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Green Building News

Using Parked Electric Cars For Peak Shaving

Willett Kempton, a renewable-energy professor at the University of Delaware, drives this Toyota Scion that has been converted to run on battery power. Kempton and the local electric grid operator, PJM Interconnection, are testing equipment that allows bi-directional electricity sharing between battery-powered vehicles and the grid.
Image Credit: University of Delaware / Willett Kempton

During Peak Hours, Vehicles Could Sell Power to the Grid

NEWARK, DE — Researchers believe that electric cars may someday feed power to the grid during peak use hours. An East Coast electric utility, PJM Interconnection, is researching the feasibility of bi-directional electric vehicle chargers that let owners of garaged vehicles sell electricity to the grid during hot summer afternoons, when electricity use usually spikes.

In theory, a home with net metering and time-of-use billing could recharge a plug-in vehicle cheaply in the middle of the night and sell electricity at a higher rate the following afternoon. A car could even provide emergency power to a house during electricity blackouts.

Willet Kempton, a renewable-energy professor at the University of Delaware, is participating in the PJM research project. Kempton drives a Toyota Scion that underwent a $70,000 custom conversion that involved replacing the gasoline engine with electric motors and batteries. The electric car can travel up to 120 miles between charges.

Kempton now has a bi-directional charging station at his house. According to The Philadelphia Inquirer, “The battery in this new breed of electric car can both give and receive, taking a charge and then, through the same electrical cord, sending some of its stored energy back to a hungry electricity grid, as needed.”

Vehicle-to-Grid is “A Game-Changer”

PJM Interconnection is not the first utility to test so-called vehicle-to-grid technology. In California, Pacific Gas and Electric has run similar tests on a modified Toyota Prius. Southern California Edison is studying how many electric vehicles would be required to help the utility shave peak electricity use. Utilities are willing to invest significant sums to help lower late afternoon peak loads, since satisfying these usage spikes is technically difficult and costly. According to Edward Kjaer, Southern California Edison’s director of electric transportation, “Energy storage is not only a nexus between these two titans — the energy and auto industries — it’s a game-changer.”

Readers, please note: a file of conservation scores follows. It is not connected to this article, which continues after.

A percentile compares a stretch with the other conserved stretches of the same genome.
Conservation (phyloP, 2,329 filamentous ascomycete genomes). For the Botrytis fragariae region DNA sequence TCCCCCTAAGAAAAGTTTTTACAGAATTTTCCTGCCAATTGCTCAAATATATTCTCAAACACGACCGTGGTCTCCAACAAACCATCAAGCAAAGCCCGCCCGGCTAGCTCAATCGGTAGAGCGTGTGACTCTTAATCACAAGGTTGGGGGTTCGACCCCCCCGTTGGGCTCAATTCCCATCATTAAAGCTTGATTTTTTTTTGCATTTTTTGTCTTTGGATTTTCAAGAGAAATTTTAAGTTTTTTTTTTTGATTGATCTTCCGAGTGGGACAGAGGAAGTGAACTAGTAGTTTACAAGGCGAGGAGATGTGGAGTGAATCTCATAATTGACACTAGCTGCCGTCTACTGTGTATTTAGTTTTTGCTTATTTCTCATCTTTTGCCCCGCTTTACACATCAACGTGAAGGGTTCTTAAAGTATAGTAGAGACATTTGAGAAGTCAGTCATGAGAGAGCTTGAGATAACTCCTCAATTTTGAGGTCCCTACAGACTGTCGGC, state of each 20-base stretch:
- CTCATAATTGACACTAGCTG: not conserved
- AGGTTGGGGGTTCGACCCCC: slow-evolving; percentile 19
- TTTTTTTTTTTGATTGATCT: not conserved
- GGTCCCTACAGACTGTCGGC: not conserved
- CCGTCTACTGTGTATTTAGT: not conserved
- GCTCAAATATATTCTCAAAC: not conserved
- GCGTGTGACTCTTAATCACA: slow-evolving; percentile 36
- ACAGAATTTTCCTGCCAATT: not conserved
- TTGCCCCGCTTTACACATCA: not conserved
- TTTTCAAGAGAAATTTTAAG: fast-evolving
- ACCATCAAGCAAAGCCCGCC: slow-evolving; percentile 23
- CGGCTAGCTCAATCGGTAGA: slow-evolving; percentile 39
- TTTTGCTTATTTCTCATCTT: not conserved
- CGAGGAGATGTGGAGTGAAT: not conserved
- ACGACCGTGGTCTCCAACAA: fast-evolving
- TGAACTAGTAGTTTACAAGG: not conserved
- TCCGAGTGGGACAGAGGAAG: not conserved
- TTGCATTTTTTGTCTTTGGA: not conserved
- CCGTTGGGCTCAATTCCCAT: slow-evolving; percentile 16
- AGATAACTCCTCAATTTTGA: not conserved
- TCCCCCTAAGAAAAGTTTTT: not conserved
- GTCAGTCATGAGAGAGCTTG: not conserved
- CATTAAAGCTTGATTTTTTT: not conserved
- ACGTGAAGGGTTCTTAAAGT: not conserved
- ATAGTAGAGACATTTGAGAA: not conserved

PJM recently sponsored an electric-car conference in Valley Forge, Pennsylvania. The Philadelphia Inquirer reported, “Kempton’s car is a research project owned by the University of Delaware. It’s dubbed the MAGICC car — after the initials of the Mid-Atlantic Grid Interactive Cars Consortium, formed to further develop, test and demonstrate the technology. It was a star at the recent summit, ensconced in a big tent in the parking lot. The car was plugged in and sucking juice. Then, a PJM official sent out a signal from a grid computer just a few feet away, and within a second a nearby meter started spinning backward. The car was giving electricity back.”

According to the University of Delaware, “Kempton estimates the value for utilities could be up to $4,000 a year for the service, part of which could be paid to drivers.”

Using A Car to Power Your House

Although utility executives may not realize it, today’s vehicle-to-grid vision resembles a scheme developed in the 1970s by Jim Cullen, a California inventor and author who lived in the hills of Mendocino County. Cullen promoted the “Wilderness Home Power System,” a collection of hardware allowing an off-grid homeowner to run an extension cord between a parked car and 12-volt wiring in a backwoods cabin. As long as the car was driven daily to keep the vehicle battery charged, a small amount of electricity could be used each night for lighting, radio, and a small television. Cullen’s system was made obsolete in the 1980s by dropping photovoltaic module prices.


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